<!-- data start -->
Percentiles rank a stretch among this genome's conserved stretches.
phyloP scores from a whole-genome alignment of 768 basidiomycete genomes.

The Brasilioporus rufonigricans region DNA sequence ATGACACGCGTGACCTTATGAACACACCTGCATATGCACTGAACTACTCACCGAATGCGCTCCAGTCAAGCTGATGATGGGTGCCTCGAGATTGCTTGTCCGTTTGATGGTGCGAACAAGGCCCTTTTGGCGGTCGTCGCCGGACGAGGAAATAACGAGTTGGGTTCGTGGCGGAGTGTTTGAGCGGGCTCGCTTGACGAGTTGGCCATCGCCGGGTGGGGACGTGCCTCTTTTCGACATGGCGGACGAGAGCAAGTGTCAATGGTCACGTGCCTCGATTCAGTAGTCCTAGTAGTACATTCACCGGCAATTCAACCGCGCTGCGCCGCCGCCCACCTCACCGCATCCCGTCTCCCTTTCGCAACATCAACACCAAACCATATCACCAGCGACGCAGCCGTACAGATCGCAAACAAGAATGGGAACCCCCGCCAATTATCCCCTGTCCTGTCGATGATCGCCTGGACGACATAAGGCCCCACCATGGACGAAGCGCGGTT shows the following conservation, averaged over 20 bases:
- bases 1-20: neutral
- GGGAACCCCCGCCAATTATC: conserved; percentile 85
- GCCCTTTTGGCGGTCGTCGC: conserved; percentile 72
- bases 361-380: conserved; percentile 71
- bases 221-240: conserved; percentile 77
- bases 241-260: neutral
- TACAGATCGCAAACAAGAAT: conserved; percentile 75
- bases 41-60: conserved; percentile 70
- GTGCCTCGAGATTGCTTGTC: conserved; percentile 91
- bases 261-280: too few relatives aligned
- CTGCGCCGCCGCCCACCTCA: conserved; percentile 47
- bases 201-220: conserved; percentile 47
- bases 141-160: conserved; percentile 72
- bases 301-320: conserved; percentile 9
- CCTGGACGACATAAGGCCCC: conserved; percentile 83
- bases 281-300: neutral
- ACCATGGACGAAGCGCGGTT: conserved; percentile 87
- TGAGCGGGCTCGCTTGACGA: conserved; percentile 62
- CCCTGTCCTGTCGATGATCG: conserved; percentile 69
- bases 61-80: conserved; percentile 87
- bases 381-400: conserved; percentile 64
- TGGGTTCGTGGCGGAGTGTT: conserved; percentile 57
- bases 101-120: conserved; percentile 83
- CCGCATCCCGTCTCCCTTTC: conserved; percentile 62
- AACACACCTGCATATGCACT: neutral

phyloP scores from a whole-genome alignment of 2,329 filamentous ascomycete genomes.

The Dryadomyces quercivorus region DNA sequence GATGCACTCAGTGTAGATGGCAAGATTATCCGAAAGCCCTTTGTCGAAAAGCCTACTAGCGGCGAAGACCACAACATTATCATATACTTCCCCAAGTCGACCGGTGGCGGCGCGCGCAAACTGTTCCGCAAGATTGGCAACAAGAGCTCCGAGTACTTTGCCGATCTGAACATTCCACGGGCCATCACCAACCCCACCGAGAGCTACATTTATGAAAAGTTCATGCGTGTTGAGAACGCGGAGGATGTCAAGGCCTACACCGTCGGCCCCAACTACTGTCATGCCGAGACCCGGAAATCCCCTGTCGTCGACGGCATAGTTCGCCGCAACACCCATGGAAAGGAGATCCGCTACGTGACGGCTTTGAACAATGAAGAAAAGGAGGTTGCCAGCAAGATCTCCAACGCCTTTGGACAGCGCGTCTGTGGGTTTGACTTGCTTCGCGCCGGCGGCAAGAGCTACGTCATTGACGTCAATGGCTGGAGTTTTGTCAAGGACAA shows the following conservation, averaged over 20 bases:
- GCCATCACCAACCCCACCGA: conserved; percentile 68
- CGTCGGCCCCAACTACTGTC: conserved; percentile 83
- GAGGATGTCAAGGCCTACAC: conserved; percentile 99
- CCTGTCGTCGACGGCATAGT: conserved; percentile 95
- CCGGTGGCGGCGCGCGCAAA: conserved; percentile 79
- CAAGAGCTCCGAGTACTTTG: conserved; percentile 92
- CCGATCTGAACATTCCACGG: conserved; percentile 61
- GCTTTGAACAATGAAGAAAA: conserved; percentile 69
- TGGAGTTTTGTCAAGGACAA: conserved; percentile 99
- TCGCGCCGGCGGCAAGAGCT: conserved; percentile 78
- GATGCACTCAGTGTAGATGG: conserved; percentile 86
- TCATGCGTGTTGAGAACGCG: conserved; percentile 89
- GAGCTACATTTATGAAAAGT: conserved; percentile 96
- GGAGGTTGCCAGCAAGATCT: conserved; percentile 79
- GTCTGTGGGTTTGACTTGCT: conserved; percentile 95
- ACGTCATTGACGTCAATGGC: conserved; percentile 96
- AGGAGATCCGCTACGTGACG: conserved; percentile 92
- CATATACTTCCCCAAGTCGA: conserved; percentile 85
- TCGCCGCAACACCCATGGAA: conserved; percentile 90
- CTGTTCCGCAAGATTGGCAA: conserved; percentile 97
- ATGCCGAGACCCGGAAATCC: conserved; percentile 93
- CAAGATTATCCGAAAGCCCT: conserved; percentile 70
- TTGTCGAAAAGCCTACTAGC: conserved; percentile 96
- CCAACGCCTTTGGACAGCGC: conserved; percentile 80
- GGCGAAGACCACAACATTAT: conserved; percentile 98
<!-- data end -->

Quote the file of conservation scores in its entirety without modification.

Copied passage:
Percentiles rank a stretch among this genome's conserved stretches.
phyloP scores from a whole-genome alignment of 768 basidiomycete genomes.

The Brasilioporus rufonigricans region DNA sequence ATGACACGCGTGACCTTATGAACACACCTGCATATGCACTGAACTACTCACCGAATGCGCTCCAGTCAAGCTGATGATGGGTGCCTCGAGATTGCTTGTCCGTTTGATGGTGCGAACAAGGCCCTTTTGGCGGTCGTCGCCGGACGAGGAAATAACGAGTTGGGTTCGTGGCGGAGTGTTTGAGCGGGCTCGCTTGACGAGTTGGCCATCGCCGGGTGGGGACGTGCCTCTTTTCGACATGGCGGACGAGAGCAAGTGTCAATGGTCACGTGCCTCGATTCAGTAGTCCTAGTAGTACATTCACCGGCAATTCAACCGCGCTGCGCCGCCGCCCACCTCACCGCATCCCGTCTCCCTTTCGCAACATCAACACCAAACCATATCACCAGCGACGCAGCCGTACAGATCGCAAACAAGAATGGGAACCCCCGCCAATTATCCCCTGTCCTGTCGATGATCGCCTGGACGACATAAGGCCCCACCATGGACGAAGCGCGGTT shows the following conservation, averaged over 20 bases:
- bases 1-20: neutral
- GGGAACCCCCGCCAATTATC: conserved; percentile 85
- GCCCTTTTGGCGGTCGTCGC: conserved; percentile 72
- bases 361-380: conserved; percentile 71
- bases 221-240: conserved; percentile 77
- bases 241-260: neutral
- TACAGATCGCAAACAAGAAT: conserved; percentile 75
- bases 41-60: conserved; percentile 70
- GTGCCTCGAGATTGCTTGTC: conserved; percentile 91
- bases 261-280: too few relatives aligned
- CTGCGCCGCCGCCCACCTCA: conserved; percentile 47
- bases 201-220: conserved; percentile 47
- bases 141-160: conserved; percentile 72
- bases 301-320: conserved; percentile 9
- CCTGGACGACATAAGGCCCC: conserved; percentile 83
- bases 281-300: neutral
- ACCATGGACGAAGCGCGGTT: conserved; percentile 87
- TGAGCGGGCTCGCTTGACGA: conserved; percentile 62
- CCCTGTCCTGTCGATGATCG: conserved; percentile 69
- bases 61-80: conserved; percentile 87
- bases 381-400: conserved; percentile 64
- TGGGTTCGTGGCGGAGTGTT: conserved; percentile 57
- bases 101-120: conserved; percentile 83
- CCGCATCCCGTCTCCCTTTC: conserved; percentile 62
- AACACACCTGCATATGCACT: neutral

phyloP scores from a whole-genome alignment of 2,329 filamentous ascomycete genomes.

The Dryadomyces quercivorus region DNA sequence GATGCACTCAGTGTAGATGGCAAGATTATCCGAAAGCCCTTTGTCGAAAAGCCTACTAGCGGCGAAGACCACAACATTATCATATACTTCCCCAAGTCGACCGGTGGCGGCGCGCGCAAACTGTTCCGCAAGATTGGCAACAAGAGCTCCGAGTACTTTGCCGATCTGAACATTCCACGGGCCATCACCAACCCCACCGAGAGCTACATTTATGAAAAGTTCATGCGTGTTGAGAACGCGGAGGATGTCAAGGCCTACACCGTCGGCCCCAACTACTGTCATGCCGAGACCCGGAAATCCCCTGTCGTCGACGGCATAGTTCGCCGCAACACCCATGGAAAGGAGATCCGCTACGTGACGGCTTTGAACAATGAAGAAAAGGAGGTTGCCAGCAAGATCTCCAACGCCTTTGGACAGCGCGTCTGTGGGTTTGACTTGCTTCGCGCCGGCGGCAAGAGCTACGTCATTGACGTCAATGGCTGGAGTTTTGTCAAGGACAA shows the following conservation, averaged over 20 bases:
- GCCATCACCAACCCCACCGA: conserved; percentile 68
- CGTCGGCCCCAACTACTGTC: conserved; percentile 83
- GAGGATGTCAAGGCCTACAC: conserved; percentile 99
- CCTGTCGTCGACGGCATAGT: conserved; percentile 95
- CCGGTGGCGGCGCGCGCAAA: conserved; percentile 79
- CAAGAGCTCCGAGTACTTTG: conserved; percentile 92
- CCGATCTGAACATTCCACGG: conserved; percentile 61
- GCTTTGAACAATGAAGAAAA: conserved; percentile 69
- TGGAGTTTTGTCAAGGACAA: conserved; percentile 99
- TCGCGCCGGCGGCAAGAGCT: conserved; percentile 78
- GATGCACTCAGTGTAGATGG: conserved; percentile 86
- TCATGCGTGTTGAGAACGCG: conserved; percentile 89
- GAGCTACATTTATGAAAAGT: conserved; percentile 96
- GGAGGTTGCCAGCAAGATCT: conserved; percentile 79
- GTCTGTGGGTTTGACTTGCT: conserved; percentile 95
- ACGTCATTGACGTCAATGGC: conserved; percentile 96
- AGGAGATCCGCTACGTGACG: conserved; percentile 92
- CATATACTTCCCCAAGTCGA: conserved; percentile 85
- TCGCCGCAACACCCATGGAA: conserved; percentile 90
- CTGTTCCGCAAGATTGGCAA: conserved; percentile 97
- ATGCCGAGACCCGGAAATCC: conserved; percentile 93
- CAAGATTATCCGAAAGCCCT: conserved; percentile 70
- TTGTCGAAAAGCCTACTAGC: conserved; percentile 96
- CCAACGCCTTTGGACAGCGC: conserved; percentile 80
- GGCGAAGACCACAACATTAT: conserved; percentile 98